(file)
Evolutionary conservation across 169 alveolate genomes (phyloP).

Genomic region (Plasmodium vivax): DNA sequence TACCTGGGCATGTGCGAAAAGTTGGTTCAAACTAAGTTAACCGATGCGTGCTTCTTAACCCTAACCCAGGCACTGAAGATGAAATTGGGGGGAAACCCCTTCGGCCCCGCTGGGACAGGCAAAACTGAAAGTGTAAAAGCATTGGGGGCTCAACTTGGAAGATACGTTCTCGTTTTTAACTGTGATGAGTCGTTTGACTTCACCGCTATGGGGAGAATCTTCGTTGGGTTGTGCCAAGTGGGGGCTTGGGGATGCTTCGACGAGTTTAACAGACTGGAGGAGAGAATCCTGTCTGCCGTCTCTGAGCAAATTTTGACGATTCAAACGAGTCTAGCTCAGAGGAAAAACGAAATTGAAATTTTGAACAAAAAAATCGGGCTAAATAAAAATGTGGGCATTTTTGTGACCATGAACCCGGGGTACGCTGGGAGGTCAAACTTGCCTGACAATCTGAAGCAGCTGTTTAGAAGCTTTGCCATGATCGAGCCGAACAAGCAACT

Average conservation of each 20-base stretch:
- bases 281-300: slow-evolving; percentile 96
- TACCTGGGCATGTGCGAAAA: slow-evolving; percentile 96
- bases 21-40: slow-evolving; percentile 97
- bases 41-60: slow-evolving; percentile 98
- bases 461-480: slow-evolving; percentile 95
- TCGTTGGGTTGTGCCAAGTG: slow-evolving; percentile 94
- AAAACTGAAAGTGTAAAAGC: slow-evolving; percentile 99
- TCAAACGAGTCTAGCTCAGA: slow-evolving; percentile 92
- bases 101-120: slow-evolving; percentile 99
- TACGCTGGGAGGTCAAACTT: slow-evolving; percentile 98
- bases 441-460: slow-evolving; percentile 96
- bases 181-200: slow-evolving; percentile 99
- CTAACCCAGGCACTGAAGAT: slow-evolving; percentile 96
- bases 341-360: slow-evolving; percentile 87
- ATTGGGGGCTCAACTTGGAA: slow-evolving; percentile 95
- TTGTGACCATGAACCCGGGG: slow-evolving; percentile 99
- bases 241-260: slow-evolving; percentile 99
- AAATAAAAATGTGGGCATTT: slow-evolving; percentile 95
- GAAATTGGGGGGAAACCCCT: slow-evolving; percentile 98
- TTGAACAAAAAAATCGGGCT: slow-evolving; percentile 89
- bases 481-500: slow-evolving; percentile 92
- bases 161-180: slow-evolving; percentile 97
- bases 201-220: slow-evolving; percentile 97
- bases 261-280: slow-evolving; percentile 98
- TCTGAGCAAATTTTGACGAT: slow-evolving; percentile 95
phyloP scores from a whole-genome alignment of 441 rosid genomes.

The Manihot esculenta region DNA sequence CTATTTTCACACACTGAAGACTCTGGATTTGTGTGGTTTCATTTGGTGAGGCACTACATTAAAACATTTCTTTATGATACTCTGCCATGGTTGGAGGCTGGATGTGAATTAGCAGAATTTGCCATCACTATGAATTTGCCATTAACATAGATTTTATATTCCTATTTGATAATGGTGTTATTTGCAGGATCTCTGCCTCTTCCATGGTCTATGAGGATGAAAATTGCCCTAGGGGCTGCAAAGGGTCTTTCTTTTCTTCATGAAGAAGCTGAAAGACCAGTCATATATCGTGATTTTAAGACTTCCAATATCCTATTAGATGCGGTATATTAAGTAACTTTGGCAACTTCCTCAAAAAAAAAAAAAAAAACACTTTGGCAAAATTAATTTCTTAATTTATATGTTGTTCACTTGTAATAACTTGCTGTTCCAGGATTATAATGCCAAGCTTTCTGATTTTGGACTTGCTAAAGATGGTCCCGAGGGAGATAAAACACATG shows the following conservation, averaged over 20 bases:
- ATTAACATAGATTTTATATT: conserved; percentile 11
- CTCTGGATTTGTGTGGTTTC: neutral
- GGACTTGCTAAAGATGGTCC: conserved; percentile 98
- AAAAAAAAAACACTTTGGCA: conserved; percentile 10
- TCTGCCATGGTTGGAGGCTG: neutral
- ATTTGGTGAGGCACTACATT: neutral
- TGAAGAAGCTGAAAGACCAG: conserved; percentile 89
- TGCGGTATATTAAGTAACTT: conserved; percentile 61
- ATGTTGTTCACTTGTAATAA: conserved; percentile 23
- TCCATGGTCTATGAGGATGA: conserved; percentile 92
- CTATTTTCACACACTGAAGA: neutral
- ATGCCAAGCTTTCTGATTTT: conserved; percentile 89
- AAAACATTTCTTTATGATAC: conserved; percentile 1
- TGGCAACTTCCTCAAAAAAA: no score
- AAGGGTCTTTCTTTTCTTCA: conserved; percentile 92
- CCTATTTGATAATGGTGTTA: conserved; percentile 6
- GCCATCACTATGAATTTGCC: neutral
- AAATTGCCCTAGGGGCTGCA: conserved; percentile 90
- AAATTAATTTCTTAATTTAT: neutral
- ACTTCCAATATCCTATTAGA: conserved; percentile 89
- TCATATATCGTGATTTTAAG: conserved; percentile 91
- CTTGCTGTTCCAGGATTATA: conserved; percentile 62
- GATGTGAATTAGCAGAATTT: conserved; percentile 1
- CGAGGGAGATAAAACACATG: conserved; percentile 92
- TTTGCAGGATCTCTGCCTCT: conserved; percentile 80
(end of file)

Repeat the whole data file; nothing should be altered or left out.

Evolutionary conservation across 169 alveolate genomes (phyloP).

Genomic region (Plasmodium vivax): DNA sequence TACCTGGGCATGTGCGAAAAGTTGGTTCAAACTAAGTTAACCGATGCGTGCTTCTTAACCCTAACCCAGGCACTGAAGATGAAATTGGGGGGAAACCCCTTCGGCCCCGCTGGGACAGGCAAAACTGAAAGTGTAAAAGCATTGGGGGCTCAACTTGGAAGATACGTTCTCGTTTTTAACTGTGATGAGTCGTTTGACTTCACCGCTATGGGGAGAATCTTCGTTGGGTTGTGCCAAGTGGGGGCTTGGGGATGCTTCGACGAGTTTAACAGACTGGAGGAGAGAATCCTGTCTGCCGTCTCTGAGCAAATTTTGACGATTCAAACGAGTCTAGCTCAGAGGAAAAACGAAATTGAAATTTTGAACAAAAAAATCGGGCTAAATAAAAATGTGGGCATTTTTGTGACCATGAACCCGGGGTACGCTGGGAGGTCAAACTTGCCTGACAATCTGAAGCAGCTGTTTAGAAGCTTTGCCATGATCGAGCCGAACAAGCAACT

Average conservation of each 20-base stretch:
- bases 281-300: slow-evolving; percentile 96
- TACCTGGGCATGTGCGAAAA: slow-evolving; percentile 96
- bases 21-40: slow-evolving; percentile 97
- bases 41-60: slow-evolving; percentile 98
- bases 461-480: slow-evolving; percentile 95
- TCGTTGGGTTGTGCCAAGTG: slow-evolving; percentile 94
- AAAACTGAAAGTGTAAAAGC: slow-evolving; percentile 99
- TCAAACGAGTCTAGCTCAGA: slow-evolving; percentile 92
- bases 101-120: slow-evolving; percentile 99
- TACGCTGGGAGGTCAAACTT: slow-evolving; percentile 98
- bases 441-460: slow-evolving; percentile 96
- bases 181-200: slow-evolving; percentile 99
- CTAACCCAGGCACTGAAGAT: slow-evolving; percentile 96
- bases 341-360: slow-evolving; percentile 87
- ATTGGGGGCTCAACTTGGAA: slow-evolving; percentile 95
- TTGTGACCATGAACCCGGGG: slow-evolving; percentile 99
- bases 241-260: slow-evolving; percentile 99
- AAATAAAAATGTGGGCATTT: slow-evolving; percentile 95
- GAAATTGGGGGGAAACCCCT: slow-evolving; percentile 98
- TTGAACAAAAAAATCGGGCT: slow-evolving; percentile 89
- bases 481-500: slow-evolving; percentile 92
- bases 161-180: slow-evolving; percentile 97
- bases 201-220: slow-evolving; percentile 97
- bases 261-280: slow-evolving; percentile 98
- TCTGAGCAAATTTTGACGAT: slow-evolving; percentile 95
phyloP scores from a whole-genome alignment of 441 rosid genomes.

The Manihot esculenta region DNA sequence CTATTTTCACACACTGAAGACTCTGGATTTGTGTGGTTTCATTTGGTGAGGCACTACATTAAAACATTTCTTTATGATACTCTGCCATGGTTGGAGGCTGGATGTGAATTAGCAGAATTTGCCATCACTATGAATTTGCCATTAACATAGATTTTATATTCCTATTTGATAATGGTGTTATTTGCAGGATCTCTGCCTCTTCCATGGTCTATGAGGATGAAAATTGCCCTAGGGGCTGCAAAGGGTCTTTCTTTTCTTCATGAAGAAGCTGAAAGACCAGTCATATATCGTGATTTTAAGACTTCCAATATCCTATTAGATGCGGTATATTAAGTAACTTTGGCAACTTCCTCAAAAAAAAAAAAAAAAACACTTTGGCAAAATTAATTTCTTAATTTATATGTTGTTCACTTGTAATAACTTGCTGTTCCAGGATTATAATGCCAAGCTTTCTGATTTTGGACTTGCTAAAGATGGTCCCGAGGGAGATAAAACACATG shows the following conservation, averaged over 20 bases:
- ATTAACATAGATTTTATATT: conserved; percentile 11
- CTCTGGATTTGTGTGGTTTC: neutral
- GGACTTGCTAAAGATGGTCC: conserved; percentile 98
- AAAAAAAAAACACTTTGGCA: conserved; percentile 10
- TCTGCCATGGTTGGAGGCTG: neutral
- ATTTGGTGAGGCACTACATT: neutral
- TGAAGAAGCTGAAAGACCAG: conserved; percentile 89
- TGCGGTATATTAAGTAACTT: conserved; percentile 61
- ATGTTGTTCACTTGTAATAA: conserved; percentile 23
- TCCATGGTCTATGAGGATGA: conserved; percentile 92
- CTATTTTCACACACTGAAGA: neutral
- ATGCCAAGCTTTCTGATTTT: conserved; percentile 89
- AAAACATTTCTTTATGATAC: conserved; percentile 1
- TGGCAACTTCCTCAAAAAAA: no score
- AAGGGTCTTTCTTTTCTTCA: conserved; percentile 92
- CCTATTTGATAATGGTGTTA: conserved; percentile 6
- GCCATCACTATGAATTTGCC: neutral
- AAATTGCCCTAGGGGCTGCA: conserved; percentile 90
- AAATTAATTTCTTAATTTAT: neutral
- ACTTCCAATATCCTATTAGA: conserved; percentile 89
- TCATATATCGTGATTTTAAG: conserved; percentile 91
- CTTGCTGTTCCAGGATTATA: conserved; percentile 62
- GATGTGAATTAGCAGAATTT: conserved; percentile 1
- CGAGGGAGATAAAACACATG: conserved; percentile 92
- TTTGCAGGATCTCTGCCTCT: conserved; percentile 80